“And he shall go forth, suffering pains and afflictions and temptations of every kind. …
“And he will take upon him death, that he may loose the bands of death … and he will take upon him their infirmities, that his bowels may be filled with mercy, … that he may know according to the flesh how to succor his people according to their infirmities.
“… The Son of God suffereth according to the flesh that he might take upon him the sins of his people, that he might blot out their transgressions according to the power of his deliverance.”12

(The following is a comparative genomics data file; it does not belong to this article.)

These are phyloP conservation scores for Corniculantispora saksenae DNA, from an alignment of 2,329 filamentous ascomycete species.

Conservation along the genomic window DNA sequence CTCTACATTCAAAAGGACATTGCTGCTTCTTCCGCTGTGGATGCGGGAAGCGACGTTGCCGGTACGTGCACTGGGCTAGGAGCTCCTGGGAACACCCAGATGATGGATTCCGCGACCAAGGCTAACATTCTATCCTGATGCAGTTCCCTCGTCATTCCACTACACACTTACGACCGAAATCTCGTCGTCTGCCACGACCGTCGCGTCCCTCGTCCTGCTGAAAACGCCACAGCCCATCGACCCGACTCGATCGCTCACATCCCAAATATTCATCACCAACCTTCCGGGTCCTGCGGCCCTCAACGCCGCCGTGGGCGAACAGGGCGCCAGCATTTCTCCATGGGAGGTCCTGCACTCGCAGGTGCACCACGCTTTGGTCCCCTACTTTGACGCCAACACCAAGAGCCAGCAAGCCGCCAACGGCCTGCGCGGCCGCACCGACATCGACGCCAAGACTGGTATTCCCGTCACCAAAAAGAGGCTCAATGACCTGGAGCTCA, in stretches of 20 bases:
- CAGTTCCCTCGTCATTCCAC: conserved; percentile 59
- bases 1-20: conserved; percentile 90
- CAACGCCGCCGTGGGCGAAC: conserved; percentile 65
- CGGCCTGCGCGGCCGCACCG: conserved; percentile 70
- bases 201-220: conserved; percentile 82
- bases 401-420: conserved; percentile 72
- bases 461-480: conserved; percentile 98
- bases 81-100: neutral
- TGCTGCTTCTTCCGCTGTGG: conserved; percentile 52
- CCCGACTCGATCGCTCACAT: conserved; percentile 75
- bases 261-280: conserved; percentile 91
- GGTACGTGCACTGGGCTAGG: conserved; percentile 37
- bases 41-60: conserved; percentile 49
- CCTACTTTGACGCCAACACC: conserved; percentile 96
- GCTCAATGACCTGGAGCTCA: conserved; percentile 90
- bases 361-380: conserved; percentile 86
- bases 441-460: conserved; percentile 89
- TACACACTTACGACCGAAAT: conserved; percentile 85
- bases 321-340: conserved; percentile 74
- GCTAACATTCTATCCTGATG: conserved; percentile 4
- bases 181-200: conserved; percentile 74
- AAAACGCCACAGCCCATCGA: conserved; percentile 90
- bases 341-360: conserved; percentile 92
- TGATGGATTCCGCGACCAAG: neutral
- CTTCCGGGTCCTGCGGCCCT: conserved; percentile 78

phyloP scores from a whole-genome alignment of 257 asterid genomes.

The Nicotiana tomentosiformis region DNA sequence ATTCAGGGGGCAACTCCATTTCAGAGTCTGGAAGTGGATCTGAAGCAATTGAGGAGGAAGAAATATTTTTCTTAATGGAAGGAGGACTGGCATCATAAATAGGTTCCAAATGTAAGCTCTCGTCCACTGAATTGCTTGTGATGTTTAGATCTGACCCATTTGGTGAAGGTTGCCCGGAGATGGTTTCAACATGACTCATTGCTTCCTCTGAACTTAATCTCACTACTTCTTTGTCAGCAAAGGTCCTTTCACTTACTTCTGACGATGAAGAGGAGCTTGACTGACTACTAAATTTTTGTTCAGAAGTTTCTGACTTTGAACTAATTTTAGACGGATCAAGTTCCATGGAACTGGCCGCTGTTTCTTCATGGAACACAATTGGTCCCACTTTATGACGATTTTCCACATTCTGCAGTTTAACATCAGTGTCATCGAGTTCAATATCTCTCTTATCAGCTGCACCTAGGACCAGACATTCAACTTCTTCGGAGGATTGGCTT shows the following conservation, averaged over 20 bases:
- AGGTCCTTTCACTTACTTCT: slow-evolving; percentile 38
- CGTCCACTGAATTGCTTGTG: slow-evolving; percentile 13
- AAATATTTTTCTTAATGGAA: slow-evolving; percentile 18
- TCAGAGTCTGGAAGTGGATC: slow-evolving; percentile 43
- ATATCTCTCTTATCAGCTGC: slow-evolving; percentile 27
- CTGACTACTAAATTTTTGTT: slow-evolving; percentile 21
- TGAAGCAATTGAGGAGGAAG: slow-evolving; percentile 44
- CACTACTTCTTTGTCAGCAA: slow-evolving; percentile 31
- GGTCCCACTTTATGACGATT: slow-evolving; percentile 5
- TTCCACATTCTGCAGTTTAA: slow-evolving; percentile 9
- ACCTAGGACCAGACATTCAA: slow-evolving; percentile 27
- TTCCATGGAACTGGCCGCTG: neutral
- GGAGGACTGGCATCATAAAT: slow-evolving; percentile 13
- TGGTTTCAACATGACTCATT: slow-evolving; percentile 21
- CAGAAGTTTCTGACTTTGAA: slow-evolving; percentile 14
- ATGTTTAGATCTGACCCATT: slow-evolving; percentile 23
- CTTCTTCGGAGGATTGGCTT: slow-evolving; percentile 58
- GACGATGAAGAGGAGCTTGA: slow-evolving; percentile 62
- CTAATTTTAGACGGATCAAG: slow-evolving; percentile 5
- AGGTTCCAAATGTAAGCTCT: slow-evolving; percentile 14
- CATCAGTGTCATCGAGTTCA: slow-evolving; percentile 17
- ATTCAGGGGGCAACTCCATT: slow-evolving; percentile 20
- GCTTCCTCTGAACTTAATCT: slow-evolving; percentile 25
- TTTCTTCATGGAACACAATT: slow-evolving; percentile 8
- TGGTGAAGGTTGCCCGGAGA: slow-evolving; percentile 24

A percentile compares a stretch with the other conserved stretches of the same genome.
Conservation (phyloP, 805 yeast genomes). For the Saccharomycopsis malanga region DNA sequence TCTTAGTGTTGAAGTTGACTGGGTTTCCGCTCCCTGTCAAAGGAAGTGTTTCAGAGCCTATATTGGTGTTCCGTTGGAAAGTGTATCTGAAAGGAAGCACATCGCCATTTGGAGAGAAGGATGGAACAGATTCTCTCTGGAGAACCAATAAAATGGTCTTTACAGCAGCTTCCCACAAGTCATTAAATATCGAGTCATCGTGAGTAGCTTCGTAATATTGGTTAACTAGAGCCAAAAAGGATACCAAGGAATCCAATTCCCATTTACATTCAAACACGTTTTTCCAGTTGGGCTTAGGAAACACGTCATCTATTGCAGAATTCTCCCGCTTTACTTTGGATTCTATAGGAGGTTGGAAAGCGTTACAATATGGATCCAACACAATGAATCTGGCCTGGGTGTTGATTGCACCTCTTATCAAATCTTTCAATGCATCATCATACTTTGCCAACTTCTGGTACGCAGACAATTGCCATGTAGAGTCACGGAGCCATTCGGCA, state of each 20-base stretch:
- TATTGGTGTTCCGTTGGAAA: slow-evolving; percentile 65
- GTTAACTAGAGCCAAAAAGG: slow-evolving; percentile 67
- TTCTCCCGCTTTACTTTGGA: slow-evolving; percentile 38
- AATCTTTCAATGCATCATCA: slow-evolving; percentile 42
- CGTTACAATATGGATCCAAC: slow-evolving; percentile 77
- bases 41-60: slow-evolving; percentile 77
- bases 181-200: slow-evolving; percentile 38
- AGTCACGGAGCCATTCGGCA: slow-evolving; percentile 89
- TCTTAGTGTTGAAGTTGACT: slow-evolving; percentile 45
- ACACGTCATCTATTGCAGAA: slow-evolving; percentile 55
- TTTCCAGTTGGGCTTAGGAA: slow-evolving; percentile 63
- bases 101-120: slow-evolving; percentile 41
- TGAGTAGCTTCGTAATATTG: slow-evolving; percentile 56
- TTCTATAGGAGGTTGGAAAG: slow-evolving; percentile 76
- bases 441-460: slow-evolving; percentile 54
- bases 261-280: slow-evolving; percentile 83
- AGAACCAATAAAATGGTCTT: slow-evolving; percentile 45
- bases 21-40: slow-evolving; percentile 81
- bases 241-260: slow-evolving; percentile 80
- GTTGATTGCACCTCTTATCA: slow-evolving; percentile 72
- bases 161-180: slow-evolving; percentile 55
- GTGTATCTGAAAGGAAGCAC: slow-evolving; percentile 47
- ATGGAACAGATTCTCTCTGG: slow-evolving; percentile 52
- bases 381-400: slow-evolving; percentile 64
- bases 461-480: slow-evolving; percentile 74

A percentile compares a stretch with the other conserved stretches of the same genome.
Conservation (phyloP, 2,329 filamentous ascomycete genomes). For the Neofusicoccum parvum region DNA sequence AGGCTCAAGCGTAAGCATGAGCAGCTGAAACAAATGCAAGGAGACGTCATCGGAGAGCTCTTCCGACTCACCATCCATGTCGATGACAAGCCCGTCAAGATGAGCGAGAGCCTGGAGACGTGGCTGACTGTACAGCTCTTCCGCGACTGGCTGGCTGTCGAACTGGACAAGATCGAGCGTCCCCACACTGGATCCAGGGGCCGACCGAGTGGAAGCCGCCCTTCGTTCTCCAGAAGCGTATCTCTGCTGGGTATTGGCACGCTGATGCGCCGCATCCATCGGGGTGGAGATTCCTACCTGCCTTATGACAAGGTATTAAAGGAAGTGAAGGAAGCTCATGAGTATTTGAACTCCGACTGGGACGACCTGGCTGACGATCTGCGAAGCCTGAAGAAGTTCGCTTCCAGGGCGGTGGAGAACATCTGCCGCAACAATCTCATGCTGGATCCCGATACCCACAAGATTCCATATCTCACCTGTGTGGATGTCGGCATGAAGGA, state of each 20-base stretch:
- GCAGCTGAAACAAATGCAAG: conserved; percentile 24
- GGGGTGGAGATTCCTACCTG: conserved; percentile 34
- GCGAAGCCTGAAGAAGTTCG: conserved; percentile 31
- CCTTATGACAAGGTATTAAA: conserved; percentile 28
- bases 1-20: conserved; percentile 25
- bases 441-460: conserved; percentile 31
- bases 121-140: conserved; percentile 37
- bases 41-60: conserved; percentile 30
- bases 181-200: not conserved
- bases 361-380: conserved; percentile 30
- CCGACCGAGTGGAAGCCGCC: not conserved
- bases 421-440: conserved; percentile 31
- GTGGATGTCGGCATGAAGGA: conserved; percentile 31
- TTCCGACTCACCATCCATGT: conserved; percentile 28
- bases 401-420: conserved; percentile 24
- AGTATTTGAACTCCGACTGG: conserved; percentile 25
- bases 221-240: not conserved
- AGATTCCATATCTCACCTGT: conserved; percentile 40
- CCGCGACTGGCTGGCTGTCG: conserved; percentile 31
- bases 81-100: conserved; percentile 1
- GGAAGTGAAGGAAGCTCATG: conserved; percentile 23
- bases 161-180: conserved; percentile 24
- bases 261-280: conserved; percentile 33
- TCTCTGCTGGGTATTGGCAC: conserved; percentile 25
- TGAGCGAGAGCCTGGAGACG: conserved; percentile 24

I would like to share a simple experience that illustrates the struggle we sometimes have to embrace the personal nature of the Lord’s Atonement.
Years ago, at the invitation of my file leader, I read the Book of Mormon from cover to cover and marked the verses that referenced the Lord’s Atonement. My leader also invited me to prepare a one-page summary of what I learned. I said to myself, “One page? Sure, that is easy.” To my surprise, however, I found the task to be extremely difficult, and I failed.
I have since realized that I failed because I missed the mark and had incorrect assumptions. First, I expected the summary to be inspiring to everyone. The summary was meant for me and not for anyone else. It was meant to capture my feelings and emotions about the Savior and what He has done for me so that every time I read it, it will bring to the surface wonderful, poignant, and personal spiritual experiences.